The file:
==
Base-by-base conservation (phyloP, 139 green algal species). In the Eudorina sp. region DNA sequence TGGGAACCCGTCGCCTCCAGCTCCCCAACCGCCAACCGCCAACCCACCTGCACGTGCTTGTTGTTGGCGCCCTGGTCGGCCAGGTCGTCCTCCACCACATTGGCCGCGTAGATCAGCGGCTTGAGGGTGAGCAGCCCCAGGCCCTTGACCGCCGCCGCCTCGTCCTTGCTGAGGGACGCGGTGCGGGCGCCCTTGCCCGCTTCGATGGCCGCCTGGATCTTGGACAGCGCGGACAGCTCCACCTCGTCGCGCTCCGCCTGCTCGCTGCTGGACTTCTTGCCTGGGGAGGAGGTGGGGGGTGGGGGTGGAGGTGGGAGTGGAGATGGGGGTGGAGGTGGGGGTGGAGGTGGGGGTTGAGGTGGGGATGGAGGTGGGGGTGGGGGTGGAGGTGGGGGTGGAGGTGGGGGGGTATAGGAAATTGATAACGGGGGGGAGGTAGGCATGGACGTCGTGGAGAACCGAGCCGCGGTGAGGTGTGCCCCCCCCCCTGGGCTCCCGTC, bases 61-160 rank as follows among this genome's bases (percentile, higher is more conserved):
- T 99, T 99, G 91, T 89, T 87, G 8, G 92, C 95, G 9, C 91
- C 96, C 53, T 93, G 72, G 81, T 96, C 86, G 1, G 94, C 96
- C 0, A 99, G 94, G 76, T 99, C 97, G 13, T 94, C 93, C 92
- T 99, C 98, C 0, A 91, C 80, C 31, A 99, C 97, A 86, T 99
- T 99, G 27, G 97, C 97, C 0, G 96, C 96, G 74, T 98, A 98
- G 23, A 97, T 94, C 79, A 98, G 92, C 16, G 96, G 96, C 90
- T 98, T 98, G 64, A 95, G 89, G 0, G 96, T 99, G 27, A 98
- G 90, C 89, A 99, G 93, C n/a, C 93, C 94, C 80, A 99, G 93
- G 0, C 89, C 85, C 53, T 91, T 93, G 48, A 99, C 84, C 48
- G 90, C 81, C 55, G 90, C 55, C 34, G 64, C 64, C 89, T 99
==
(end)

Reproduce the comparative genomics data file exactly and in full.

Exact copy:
Base-by-base conservation (phyloP, 139 green algal species). In the Eudorina sp. region DNA sequence TGGGAACCCGTCGCCTCCAGCTCCCCAACCGCCAACCGCCAACCCACCTGCACGTGCTTGTTGTTGGCGCCCTGGTCGGCCAGGTCGTCCTCCACCACATTGGCCGCGTAGATCAGCGGCTTGAGGGTGAGCAGCCCCAGGCCCTTGACCGCCGCCGCCTCGTCCTTGCTGAGGGACGCGGTGCGGGCGCCCTTGCCCGCTTCGATGGCCGCCTGGATCTTGGACAGCGCGGACAGCTCCACCTCGTCGCGCTCCGCCTGCTCGCTGCTGGACTTCTTGCCTGGGGAGGAGGTGGGGGGTGGGGGTGGAGGTGGGAGTGGAGATGGGGGTGGAGGTGGGGGTGGAGGTGGGGGTTGAGGTGGGGATGGAGGTGGGGGTGGGGGTGGAGGTGGGGGTGGAGGTGGGGGGGTATAGGAAATTGATAACGGGGGGGAGGTAGGCATGGACGTCGTGGAGAACCGAGCCGCGGTGAGGTGTGCCCCCCCCCCTGGGCTCCCGTC, bases 61-160 rank as follows among this genome's bases (percentile, higher is more conserved):
- T 99, T 99, G 91, T 89, T 87, G 8, G 92, C 95, G 9, C 91
- C 96, C 53, T 93, G 72, G 81, T 96, C 86, G 1, G 94, C 96
- C 0, A 99, G 94, G 76, T 99, C 97, G 13, T 94, C 93, C 92
- T 99, C 98, C 0, A 91, C 80, C 31, A 99, C 97, A 86, T 99
- T 99, G 27, G 97, C 97, C 0, G 96, C 96, G 74, T 98, A 98
- G 23, A 97, T 94, C 79, A 98, G 92, C 16, G 96, G 96, C 90
- T 98, T 98, G 64, A 95, G 89, G 0, G 96, T 99, G 27, A 98
- G 90, C 89, A 99, G 93, C n/a, C 93, C 94, C 80, A 99, G 93
- G 0, C 89, C 85, C 53, T 91, T 93, G 48, A 99, C 84, C 48
- G 90, C 81, C 55, G 90, C 55, C 34, G 64, C 64, C 89, T 99